Pete
But Pete, isn't that windlass driven by the winch handle through the offset socket? If so, the Millie won't work as discussed above. Or perhaps there is a different model that I've not seen shown here.

Jim
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Old 26-01-2021, 16:46   #42
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Re: Milwaukee Right Angle Drill as anchor winch?

No Jim, I used to have that windlass. You drive through the center and loosen/ tighten with the offset hole.
It's a great windlass, no gearing though, all the leverage is in the handle length; I used a 10" winch handle.
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But Pete, isn't that windlass driven by the winch handle through the offset socket? If so, the Millie won't work as discussed above. Or perhaps there is a different model that I've not seen shown here.

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Old 26-01-2021, 17:01   #43
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Re: Milwaukee Right Angle Drill as anchor winch?

Oh darn, maybe you're right Jim, now I'm not so sure. That was a long time ago
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No Jim, I used to have that windlass. You drive through the center and loosen/ tighten with the offset hole.
It's a great windlass, no gearing though, all the leverage is in the handle length; I used a 10" winch handle.
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Old 26-01-2021, 18:24   #44
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Re: Milwaukee Right Angle Drill as anchor winch?

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Oh darn, maybe you're right Jim, now I'm not so sure. That was a long time ago
Looking at the photos of that windlass, the offset hole appears to be the shape of a winch drive socket and the central one appears round... that's the basis of my thoughts.

I vaguely recall one of the Maxwell models that had a winch socket at the central point. IIRC it was used to set/release the clutch... but maybe the manual over ride too?? I dunno...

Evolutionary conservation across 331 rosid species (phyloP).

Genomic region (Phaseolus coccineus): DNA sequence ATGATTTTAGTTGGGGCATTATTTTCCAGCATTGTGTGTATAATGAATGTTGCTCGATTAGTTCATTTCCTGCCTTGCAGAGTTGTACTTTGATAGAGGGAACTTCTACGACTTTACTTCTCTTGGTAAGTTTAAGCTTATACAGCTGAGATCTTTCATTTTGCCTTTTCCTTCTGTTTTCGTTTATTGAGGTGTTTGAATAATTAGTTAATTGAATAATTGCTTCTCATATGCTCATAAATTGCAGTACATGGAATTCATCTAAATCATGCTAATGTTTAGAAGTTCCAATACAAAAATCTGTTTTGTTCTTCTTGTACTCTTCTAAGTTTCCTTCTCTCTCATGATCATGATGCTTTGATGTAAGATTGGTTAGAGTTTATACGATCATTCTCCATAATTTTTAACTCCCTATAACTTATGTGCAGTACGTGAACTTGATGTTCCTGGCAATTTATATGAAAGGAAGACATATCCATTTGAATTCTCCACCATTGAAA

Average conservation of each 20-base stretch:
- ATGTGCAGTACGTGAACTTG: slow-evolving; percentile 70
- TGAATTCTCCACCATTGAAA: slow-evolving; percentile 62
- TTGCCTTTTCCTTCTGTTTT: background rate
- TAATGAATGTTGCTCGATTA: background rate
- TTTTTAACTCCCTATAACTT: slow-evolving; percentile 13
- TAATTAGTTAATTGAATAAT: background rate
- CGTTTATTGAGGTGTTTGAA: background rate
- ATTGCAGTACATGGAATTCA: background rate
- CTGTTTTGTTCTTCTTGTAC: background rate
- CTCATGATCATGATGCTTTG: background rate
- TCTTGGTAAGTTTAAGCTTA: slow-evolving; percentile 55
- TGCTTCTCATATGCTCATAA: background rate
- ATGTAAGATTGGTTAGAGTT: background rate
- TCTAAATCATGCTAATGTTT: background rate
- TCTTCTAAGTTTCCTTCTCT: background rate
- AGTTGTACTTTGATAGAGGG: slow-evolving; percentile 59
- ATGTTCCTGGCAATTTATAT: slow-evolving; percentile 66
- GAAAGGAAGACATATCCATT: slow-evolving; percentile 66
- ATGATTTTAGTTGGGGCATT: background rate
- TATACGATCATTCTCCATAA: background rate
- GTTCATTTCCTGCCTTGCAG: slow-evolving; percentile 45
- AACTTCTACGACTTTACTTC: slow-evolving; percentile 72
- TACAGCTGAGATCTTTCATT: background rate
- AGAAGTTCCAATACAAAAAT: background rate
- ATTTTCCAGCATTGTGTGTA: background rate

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Old 27-01-2021, 00:07   #45
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Re: Milwaukee Right Angle Drill as anchor winch?

Jim, I was taking Pete's suggestion as to getting it as a reasonably priced manual version and not to be used with the Millie.

You are right it works similar to most (if not all) of them with the break operating through the center and the handle offset.
It would not work with the Millie. Looks like none of them does and I was fooled by the handle socket they have.

My boats never had a windlass and the boats I had to do with at work all had much much bigger windlasses with wheels for operation.

Guess if we get one it's this old manual S&L or a manual one with ratched lever.

We might even consider electric now. Any recommendations as to longevity between Quick vs. Lofrans vs. Vetus vs Plastimo ?

Quote:
Originally Posted by Jim Cate View Post
Looking at the photos of that windlass, the offset hole appears to be the shape of a winch drive socket and the central one appears round... that's the basis of my thoughts.

I vaguely recall one of the Maxwell models that had a winch socket at the central point. IIRC it was used to set/release the clutch... but maybe the manual over ride too?? I dunno...